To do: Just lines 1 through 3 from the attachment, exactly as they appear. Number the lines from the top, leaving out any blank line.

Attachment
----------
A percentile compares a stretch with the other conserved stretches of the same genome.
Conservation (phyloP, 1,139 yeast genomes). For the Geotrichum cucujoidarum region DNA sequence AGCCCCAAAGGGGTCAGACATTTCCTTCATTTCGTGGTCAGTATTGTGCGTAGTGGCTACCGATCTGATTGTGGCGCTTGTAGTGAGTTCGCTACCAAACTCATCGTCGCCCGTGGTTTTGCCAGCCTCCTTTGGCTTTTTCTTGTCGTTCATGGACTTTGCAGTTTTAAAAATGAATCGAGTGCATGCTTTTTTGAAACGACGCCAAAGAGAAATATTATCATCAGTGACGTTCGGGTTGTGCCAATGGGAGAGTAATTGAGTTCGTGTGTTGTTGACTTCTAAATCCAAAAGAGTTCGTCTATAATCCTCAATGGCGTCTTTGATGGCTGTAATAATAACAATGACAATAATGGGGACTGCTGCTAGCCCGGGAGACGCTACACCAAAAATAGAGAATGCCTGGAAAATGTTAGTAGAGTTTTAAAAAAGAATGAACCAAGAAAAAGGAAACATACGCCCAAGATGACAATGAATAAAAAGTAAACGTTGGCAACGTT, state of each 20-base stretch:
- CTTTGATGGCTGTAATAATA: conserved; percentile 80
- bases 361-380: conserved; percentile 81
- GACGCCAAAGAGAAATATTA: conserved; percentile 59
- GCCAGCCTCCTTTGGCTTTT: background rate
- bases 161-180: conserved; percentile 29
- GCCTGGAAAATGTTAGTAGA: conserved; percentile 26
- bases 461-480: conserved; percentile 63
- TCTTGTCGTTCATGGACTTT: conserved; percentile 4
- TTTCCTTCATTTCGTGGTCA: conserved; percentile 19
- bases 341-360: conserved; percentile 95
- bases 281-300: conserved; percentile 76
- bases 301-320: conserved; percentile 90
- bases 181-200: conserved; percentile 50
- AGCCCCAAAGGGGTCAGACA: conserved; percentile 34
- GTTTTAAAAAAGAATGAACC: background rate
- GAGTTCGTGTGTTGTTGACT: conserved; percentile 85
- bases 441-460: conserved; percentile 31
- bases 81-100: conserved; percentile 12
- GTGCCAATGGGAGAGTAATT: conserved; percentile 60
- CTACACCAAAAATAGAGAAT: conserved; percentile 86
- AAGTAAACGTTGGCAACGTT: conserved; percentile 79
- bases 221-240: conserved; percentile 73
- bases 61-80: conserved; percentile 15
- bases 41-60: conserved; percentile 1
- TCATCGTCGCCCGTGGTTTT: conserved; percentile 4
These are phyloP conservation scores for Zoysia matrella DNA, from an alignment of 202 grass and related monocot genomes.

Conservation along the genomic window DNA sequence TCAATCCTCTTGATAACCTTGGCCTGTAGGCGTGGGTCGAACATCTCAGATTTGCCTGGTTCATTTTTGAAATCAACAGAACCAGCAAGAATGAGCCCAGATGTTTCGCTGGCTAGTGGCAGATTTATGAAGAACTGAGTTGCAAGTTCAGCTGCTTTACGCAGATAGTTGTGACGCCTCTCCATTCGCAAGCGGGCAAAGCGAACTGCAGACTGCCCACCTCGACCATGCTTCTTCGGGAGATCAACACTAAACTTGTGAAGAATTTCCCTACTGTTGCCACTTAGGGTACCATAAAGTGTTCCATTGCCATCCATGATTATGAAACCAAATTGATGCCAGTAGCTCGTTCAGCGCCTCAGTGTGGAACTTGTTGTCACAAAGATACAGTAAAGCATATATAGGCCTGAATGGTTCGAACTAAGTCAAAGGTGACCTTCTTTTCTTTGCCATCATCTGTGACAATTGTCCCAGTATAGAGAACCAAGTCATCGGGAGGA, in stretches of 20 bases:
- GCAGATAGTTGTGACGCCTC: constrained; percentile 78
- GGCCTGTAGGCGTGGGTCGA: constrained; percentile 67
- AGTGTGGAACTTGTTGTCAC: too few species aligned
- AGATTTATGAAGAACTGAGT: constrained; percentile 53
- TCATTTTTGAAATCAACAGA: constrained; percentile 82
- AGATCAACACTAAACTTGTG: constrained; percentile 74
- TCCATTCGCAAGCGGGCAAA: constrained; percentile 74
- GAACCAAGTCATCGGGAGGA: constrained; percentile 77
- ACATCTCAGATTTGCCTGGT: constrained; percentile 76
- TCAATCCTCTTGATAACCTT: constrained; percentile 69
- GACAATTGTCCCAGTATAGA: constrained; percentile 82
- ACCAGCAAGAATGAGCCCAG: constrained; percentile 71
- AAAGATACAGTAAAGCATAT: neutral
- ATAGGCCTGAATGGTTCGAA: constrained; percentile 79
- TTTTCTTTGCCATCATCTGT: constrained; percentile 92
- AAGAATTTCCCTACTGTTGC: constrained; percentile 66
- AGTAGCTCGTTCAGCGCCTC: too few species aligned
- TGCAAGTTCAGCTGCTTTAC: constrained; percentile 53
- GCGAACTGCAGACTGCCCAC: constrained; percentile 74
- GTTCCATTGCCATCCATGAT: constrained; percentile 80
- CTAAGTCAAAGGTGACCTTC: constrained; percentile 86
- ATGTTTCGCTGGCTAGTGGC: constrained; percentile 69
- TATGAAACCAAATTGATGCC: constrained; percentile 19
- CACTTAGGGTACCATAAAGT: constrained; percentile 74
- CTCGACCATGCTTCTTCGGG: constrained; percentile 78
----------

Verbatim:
A percentile compares a stretch with the other conserved stretches of the same genome.
Conservation (phyloP, 1,139 yeast genomes). For the Geotrichum cucujoidarum region DNA sequence AGCCCCAAAGGGGTCAGACATTTCCTTCATTTCGTGGTCAGTATTGTGCGTAGTGGCTACCGATCTGATTGTGGCGCTTGTAGTGAGTTCGCTACCAAACTCATCGTCGCCCGTGGTTTTGCCAGCCTCCTTTGGCTTTTTCTTGTCGTTCATGGACTTTGCAGTTTTAAAAATGAATCGAGTGCATGCTTTTTTGAAACGACGCCAAAGAGAAATATTATCATCAGTGACGTTCGGGTTGTGCCAATGGGAGAGTAATTGAGTTCGTGTGTTGTTGACTTCTAAATCCAAAAGAGTTCGTCTATAATCCTCAATGGCGTCTTTGATGGCTGTAATAATAACAATGACAATAATGGGGACTGCTGCTAGCCCGGGAGACGCTACACCAAAAATAGAGAATGCCTGGAAAATGTTAGTAGAGTTTTAAAAAAGAATGAACCAAGAAAAAGGAAACATACGCCCAAGATGACAATGAATAAAAAGTAAACGTTGGCAACGTT, state of each 20-base stretch:
- CTTTGATGGCTGTAATAATA: conserved; percentile 80